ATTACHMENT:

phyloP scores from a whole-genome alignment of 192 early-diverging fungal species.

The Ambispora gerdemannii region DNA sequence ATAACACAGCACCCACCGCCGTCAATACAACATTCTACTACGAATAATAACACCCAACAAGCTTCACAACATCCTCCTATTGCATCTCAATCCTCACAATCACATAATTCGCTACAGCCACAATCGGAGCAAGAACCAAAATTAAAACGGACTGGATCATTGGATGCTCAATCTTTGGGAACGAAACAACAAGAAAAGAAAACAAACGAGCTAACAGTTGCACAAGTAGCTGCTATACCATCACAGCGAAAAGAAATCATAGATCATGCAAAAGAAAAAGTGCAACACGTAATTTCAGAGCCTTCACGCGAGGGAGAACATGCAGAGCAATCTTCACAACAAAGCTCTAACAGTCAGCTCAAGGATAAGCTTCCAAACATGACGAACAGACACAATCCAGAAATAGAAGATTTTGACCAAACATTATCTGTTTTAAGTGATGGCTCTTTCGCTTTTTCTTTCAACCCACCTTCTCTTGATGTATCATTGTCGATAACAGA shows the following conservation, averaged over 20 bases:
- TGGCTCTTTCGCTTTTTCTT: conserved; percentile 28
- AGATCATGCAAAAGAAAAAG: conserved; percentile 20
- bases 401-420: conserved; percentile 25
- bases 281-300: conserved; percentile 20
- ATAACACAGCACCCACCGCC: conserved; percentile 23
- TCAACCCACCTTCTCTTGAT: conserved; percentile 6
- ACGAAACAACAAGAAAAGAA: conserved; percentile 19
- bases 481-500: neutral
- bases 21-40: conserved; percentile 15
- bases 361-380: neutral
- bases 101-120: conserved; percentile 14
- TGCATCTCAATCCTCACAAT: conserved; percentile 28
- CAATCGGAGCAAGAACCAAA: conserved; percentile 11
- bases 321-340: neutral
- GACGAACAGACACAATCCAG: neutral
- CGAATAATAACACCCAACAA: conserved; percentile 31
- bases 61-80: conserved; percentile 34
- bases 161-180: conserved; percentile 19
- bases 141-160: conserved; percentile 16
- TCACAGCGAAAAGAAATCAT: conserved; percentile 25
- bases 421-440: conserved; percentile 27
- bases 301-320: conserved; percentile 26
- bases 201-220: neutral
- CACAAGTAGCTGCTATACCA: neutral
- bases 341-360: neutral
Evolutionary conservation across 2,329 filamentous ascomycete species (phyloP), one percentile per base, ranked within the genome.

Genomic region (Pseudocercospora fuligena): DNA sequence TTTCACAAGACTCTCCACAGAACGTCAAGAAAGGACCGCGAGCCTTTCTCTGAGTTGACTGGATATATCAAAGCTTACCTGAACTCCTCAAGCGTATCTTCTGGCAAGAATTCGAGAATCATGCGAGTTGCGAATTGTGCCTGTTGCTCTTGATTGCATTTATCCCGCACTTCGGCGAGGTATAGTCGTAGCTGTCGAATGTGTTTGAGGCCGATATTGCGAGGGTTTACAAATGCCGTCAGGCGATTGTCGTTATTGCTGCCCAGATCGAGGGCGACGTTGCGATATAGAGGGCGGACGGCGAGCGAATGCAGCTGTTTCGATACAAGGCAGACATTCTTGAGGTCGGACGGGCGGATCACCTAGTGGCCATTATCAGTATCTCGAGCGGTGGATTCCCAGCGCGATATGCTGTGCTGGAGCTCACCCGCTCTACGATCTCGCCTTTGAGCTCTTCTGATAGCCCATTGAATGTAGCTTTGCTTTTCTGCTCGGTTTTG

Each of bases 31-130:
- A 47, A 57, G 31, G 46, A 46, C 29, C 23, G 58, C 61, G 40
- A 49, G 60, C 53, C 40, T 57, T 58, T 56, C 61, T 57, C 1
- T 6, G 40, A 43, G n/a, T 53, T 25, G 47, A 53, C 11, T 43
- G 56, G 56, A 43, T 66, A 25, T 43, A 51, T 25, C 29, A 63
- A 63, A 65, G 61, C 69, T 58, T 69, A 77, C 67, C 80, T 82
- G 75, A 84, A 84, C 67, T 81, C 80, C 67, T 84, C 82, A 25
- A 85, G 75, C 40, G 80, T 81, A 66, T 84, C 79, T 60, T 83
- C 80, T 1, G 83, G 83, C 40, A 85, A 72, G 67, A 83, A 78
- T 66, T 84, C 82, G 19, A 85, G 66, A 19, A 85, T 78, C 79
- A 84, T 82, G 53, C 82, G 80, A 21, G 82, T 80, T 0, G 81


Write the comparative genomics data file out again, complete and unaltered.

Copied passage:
phyloP scores from a whole-genome alignment of 192 early-diverging fungal species.

The Ambispora gerdemannii region DNA sequence ATAACACAGCACCCACCGCCGTCAATACAACATTCTACTACGAATAATAACACCCAACAAGCTTCACAACATCCTCCTATTGCATCTCAATCCTCACAATCACATAATTCGCTACAGCCACAATCGGAGCAAGAACCAAAATTAAAACGGACTGGATCATTGGATGCTCAATCTTTGGGAACGAAACAACAAGAAAAGAAAACAAACGAGCTAACAGTTGCACAAGTAGCTGCTATACCATCACAGCGAAAAGAAATCATAGATCATGCAAAAGAAAAAGTGCAACACGTAATTTCAGAGCCTTCACGCGAGGGAGAACATGCAGAGCAATCTTCACAACAAAGCTCTAACAGTCAGCTCAAGGATAAGCTTCCAAACATGACGAACAGACACAATCCAGAAATAGAAGATTTTGACCAAACATTATCTGTTTTAAGTGATGGCTCTTTCGCTTTTTCTTTCAACCCACCTTCTCTTGATGTATCATTGTCGATAACAGA shows the following conservation, averaged over 20 bases:
- TGGCTCTTTCGCTTTTTCTT: conserved; percentile 28
- AGATCATGCAAAAGAAAAAG: conserved; percentile 20
- bases 401-420: conserved; percentile 25
- bases 281-300: conserved; percentile 20
- ATAACACAGCACCCACCGCC: conserved; percentile 23
- TCAACCCACCTTCTCTTGAT: conserved; percentile 6
- ACGAAACAACAAGAAAAGAA: conserved; percentile 19
- bases 481-500: neutral
- bases 21-40: conserved; percentile 15
- bases 361-380: neutral
- bases 101-120: conserved; percentile 14
- TGCATCTCAATCCTCACAAT: conserved; percentile 28
- CAATCGGAGCAAGAACCAAA: conserved; percentile 11
- bases 321-340: neutral
- GACGAACAGACACAATCCAG: neutral
- CGAATAATAACACCCAACAA: conserved; percentile 31
- bases 61-80: conserved; percentile 34
- bases 161-180: conserved; percentile 19
- bases 141-160: conserved; percentile 16
- TCACAGCGAAAAGAAATCAT: conserved; percentile 25
- bases 421-440: conserved; percentile 27
- bases 301-320: conserved; percentile 26
- bases 201-220: neutral
- CACAAGTAGCTGCTATACCA: neutral
- bases 341-360: neutral
Evolutionary conservation across 2,329 filamentous ascomycete species (phyloP), one percentile per base, ranked within the genome.

Genomic region (Pseudocercospora fuligena): DNA sequence TTTCACAAGACTCTCCACAGAACGTCAAGAAAGGACCGCGAGCCTTTCTCTGAGTTGACTGGATATATCAAAGCTTACCTGAACTCCTCAAGCGTATCTTCTGGCAAGAATTCGAGAATCATGCGAGTTGCGAATTGTGCCTGTTGCTCTTGATTGCATTTATCCCGCACTTCGGCGAGGTATAGTCGTAGCTGTCGAATGTGTTTGAGGCCGATATTGCGAGGGTTTACAAATGCCGTCAGGCGATTGTCGTTATTGCTGCCCAGATCGAGGGCGACGTTGCGATATAGAGGGCGGACGGCGAGCGAATGCAGCTGTTTCGATACAAGGCAGACATTCTTGAGGTCGGACGGGCGGATCACCTAGTGGCCATTATCAGTATCTCGAGCGGTGGATTCCCAGCGCGATATGCTGTGCTGGAGCTCACCCGCTCTACGATCTCGCCTTTGAGCTCTTCTGATAGCCCATTGAATGTAGCTTTGCTTTTCTGCTCGGTTTTG

Each of bases 31-130:
- A 47, A 57, G 31, G 46, A 46, C 29, C 23, G 58, C 61, G 40
- A 49, G 60, C 53, C 40, T 57, T 58, T 56, C 61, T 57, C 1
- T 6, G 40, A 43, G n/a, T 53, T 25, G 47, A 53, C 11, T 43
- G 56, G 56, A 43, T 66, A 25, T 43, A 51, T 25, C 29, A 63
- A 63, A 65, G 61, C 69, T 58, T 69, A 77, C 67, C 80, T 82
- G 75, A 84, A 84, C 67, T 81, C 80, C 67, T 84, C 82, A 25
- A 85, G 75, C 40, G 80, T 81, A 66, T 84, C 79, T 60, T 83
- C 80, T 1, G 83, G 83, C 40, A 85, A 72, G 67, A 83, A 78
- T 66, T 84, C 82, G 19, A 85, G 66, A 19, A 85, T 78, C 79
- A 84, T 82, G 53, C 82, G 80, A 21, G 82, T 80, T 0, G 81